WARNING: This post contains mentions of domestic violence and may be triggering for some readers.
Being in a controlling and possessive relationship doesn’t happen overnight. You don’t go on a first date and get given a list of rules to abide by. It’s painstakingly slow and dotted with red flags that seem too insignificant to challenge in the moment. You sacrifice and surrender and relent, bit by bit, until you become a shell of who you were at the start of the relationship.
I met James* when I was 17 years old. He was attractive, charming and, much to my surprise, he seemed into me. I had graduated from high school on that very night, and my outrageously fake ID had allowed me access in to a nightclub with all my friends. While they all seemed to exude self-confidence and flourish in the nightclub environment, I quietly struggled to feel like I belonged in the big, bad world of young adulthood. I was small and scrawny, but out of all the beautiful women in that room, James chose to talk to me. I fell for it. We added each other on Facebook, exchanged numbers and started talking to each other daily. Then, we started seeing each other whenever we could. After six months, we decided to make things official and announce ourselves as boyfriend and girlfriend.
As things got serious, his control intensified under the guise of concern and love. I was offered the perfect bartending job that would allow me to study throughout the week and earn pocket money on the weekend. James was livid. Why would you want a job that opens you up to opportunistic men? A job that makes me sickeningly anxious for your safety? Do you understand how embarrassing it will be to tell people my girlfriend is a bartender? I was fiery and strong-headed, and because James wasn’t employed, I thought that he didn’t have the right to tell me if I could take this job. So, I took it.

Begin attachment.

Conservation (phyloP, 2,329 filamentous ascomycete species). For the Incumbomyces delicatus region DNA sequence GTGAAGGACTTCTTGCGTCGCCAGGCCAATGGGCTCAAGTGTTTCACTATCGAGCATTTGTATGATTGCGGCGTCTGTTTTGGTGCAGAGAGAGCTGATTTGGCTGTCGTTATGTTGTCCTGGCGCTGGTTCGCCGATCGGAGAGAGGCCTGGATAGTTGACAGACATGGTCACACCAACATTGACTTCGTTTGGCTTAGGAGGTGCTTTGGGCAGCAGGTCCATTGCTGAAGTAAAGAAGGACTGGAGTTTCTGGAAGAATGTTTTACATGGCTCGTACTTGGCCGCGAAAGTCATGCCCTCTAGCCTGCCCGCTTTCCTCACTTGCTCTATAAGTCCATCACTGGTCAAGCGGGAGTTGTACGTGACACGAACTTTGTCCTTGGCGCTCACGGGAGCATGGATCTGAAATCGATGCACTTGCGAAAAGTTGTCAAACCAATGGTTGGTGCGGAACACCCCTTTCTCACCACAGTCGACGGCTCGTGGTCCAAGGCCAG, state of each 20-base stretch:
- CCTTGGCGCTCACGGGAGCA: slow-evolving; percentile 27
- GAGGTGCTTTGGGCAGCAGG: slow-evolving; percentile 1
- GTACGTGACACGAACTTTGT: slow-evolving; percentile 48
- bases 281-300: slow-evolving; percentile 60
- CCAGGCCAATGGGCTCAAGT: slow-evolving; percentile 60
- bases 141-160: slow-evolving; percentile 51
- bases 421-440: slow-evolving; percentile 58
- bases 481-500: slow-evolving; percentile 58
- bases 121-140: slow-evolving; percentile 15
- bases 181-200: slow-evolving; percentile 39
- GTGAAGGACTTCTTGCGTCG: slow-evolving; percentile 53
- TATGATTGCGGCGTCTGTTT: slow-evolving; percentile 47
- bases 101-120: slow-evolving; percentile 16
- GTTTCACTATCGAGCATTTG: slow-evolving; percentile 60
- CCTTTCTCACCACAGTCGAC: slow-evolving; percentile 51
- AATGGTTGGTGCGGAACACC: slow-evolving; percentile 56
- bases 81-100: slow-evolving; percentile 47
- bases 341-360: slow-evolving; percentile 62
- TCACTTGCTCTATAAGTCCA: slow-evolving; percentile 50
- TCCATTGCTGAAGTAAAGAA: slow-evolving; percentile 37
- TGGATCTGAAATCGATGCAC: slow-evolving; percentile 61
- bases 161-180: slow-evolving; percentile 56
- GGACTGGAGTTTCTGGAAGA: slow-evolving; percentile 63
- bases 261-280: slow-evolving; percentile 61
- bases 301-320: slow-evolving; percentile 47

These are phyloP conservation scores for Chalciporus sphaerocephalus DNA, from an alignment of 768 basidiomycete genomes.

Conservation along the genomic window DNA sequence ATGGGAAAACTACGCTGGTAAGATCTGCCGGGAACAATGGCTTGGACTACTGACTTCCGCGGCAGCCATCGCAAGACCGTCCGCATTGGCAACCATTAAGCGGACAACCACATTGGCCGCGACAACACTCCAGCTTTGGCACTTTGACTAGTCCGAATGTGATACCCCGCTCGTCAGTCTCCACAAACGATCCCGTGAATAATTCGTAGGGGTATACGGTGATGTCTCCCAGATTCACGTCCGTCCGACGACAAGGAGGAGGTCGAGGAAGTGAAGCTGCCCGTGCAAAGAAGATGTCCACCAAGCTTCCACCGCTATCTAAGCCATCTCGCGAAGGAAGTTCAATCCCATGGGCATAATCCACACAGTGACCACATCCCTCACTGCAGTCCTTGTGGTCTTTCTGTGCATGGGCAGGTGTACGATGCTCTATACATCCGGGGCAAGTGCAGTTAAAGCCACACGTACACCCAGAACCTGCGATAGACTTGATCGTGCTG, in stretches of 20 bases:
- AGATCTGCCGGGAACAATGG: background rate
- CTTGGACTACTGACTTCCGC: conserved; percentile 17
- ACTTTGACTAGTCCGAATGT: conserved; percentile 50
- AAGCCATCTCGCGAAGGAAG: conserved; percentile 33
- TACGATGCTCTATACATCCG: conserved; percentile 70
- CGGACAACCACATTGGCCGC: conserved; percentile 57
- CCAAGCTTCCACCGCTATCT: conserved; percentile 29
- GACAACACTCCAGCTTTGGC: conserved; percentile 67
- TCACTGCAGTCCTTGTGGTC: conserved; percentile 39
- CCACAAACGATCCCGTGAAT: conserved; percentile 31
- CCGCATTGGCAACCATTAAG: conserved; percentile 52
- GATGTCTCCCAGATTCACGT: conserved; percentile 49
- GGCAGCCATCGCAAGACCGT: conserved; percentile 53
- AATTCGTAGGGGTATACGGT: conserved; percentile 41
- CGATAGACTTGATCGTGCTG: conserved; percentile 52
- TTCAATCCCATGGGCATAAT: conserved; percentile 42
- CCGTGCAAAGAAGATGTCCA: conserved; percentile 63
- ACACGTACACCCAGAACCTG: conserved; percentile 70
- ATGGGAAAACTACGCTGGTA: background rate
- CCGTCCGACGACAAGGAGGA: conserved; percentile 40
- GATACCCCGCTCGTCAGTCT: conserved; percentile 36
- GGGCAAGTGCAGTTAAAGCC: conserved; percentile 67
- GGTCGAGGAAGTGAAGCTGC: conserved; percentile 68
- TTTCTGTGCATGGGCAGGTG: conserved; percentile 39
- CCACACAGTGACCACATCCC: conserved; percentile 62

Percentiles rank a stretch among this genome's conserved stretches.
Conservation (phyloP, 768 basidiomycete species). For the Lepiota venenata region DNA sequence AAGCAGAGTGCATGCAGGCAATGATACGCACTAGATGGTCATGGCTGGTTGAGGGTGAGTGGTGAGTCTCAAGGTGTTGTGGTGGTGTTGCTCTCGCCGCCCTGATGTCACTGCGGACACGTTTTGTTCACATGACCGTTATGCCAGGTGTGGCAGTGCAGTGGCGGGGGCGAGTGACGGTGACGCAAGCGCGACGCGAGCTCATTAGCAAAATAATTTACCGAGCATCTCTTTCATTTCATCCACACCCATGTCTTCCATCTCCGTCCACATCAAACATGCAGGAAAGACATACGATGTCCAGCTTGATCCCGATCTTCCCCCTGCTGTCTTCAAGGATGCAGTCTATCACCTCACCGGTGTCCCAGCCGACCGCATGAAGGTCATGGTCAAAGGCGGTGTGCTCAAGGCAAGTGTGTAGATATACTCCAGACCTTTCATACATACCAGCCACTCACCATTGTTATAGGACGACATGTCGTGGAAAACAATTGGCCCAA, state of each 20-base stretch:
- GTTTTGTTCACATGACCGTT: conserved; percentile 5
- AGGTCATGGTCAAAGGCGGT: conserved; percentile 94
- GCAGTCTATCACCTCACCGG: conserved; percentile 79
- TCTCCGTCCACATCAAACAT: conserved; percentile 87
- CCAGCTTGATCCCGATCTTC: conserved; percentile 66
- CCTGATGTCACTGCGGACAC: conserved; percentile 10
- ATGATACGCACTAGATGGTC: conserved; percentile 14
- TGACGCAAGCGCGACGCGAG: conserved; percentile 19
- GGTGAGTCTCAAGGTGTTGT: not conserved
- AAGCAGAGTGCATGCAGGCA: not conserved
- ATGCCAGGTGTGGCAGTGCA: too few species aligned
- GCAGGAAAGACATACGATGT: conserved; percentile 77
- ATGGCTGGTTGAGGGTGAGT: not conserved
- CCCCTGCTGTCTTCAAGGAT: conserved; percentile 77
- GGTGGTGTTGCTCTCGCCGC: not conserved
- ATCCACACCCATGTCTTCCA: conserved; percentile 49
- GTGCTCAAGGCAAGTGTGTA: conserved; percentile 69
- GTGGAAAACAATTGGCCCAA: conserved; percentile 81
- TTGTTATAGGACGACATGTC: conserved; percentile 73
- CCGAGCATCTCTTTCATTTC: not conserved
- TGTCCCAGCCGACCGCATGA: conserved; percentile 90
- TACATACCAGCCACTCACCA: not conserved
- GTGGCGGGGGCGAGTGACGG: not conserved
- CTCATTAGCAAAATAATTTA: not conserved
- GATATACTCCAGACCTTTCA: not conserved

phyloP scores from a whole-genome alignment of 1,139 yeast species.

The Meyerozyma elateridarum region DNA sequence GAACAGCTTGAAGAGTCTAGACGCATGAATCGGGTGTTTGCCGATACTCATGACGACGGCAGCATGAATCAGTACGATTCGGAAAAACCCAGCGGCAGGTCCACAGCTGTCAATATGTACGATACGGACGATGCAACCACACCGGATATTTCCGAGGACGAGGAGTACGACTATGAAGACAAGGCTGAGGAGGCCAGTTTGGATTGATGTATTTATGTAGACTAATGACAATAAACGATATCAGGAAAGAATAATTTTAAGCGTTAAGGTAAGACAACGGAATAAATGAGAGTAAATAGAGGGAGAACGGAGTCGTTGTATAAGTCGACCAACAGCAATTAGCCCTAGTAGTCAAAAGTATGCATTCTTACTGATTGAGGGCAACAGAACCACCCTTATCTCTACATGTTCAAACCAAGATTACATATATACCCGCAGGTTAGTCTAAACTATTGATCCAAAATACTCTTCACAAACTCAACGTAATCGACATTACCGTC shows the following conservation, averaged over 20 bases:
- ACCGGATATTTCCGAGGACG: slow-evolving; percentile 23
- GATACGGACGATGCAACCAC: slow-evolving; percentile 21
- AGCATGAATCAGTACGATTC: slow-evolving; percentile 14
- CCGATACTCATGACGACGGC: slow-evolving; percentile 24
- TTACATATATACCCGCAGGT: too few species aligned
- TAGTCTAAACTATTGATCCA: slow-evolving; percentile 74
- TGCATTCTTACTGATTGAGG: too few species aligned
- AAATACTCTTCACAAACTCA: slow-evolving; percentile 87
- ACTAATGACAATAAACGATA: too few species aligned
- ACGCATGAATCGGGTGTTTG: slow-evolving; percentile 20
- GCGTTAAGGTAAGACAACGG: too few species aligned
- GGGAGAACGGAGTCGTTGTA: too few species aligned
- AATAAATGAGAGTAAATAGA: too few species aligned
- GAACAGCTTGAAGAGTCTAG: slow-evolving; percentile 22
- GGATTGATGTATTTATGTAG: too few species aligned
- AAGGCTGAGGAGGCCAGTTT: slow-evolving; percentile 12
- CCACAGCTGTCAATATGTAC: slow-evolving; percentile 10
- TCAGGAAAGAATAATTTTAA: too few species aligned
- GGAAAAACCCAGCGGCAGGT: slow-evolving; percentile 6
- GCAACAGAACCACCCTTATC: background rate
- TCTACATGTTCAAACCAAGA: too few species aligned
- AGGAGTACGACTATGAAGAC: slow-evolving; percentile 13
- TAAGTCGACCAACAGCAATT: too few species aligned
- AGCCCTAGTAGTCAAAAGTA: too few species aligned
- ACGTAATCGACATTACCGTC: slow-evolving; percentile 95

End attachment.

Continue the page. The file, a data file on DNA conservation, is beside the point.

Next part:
After ignoring me for two days, he arrived at my home with a piece of jewellery and apologised for overreacting. However, he started lingering around the bar on weekends and drunkenly confronting any men that appeared to be looking at me for longer than he deemed necessary. My co-workers started picking up on his behaviour and gently expressed their concerns with me. I kindly brushed them off, reassuring them that he was just adjusting to my role and looking out for my safety. Then, one night when the venue was at full capacity, I didn’t have the time to stop and talk to him properly at the bar. He turned around, punched a hole in the wall and left. I remember looking at the wall with wide eyes and being afraid to turn around and make eye contact with anyone that witnessed it. Instead of fearing for my own safety, I remember feeling an overwhelming sense of guilt for making this loving man so angry. I quit my job without notice.
We document the signs of an abuser, as told through his victim’s phone.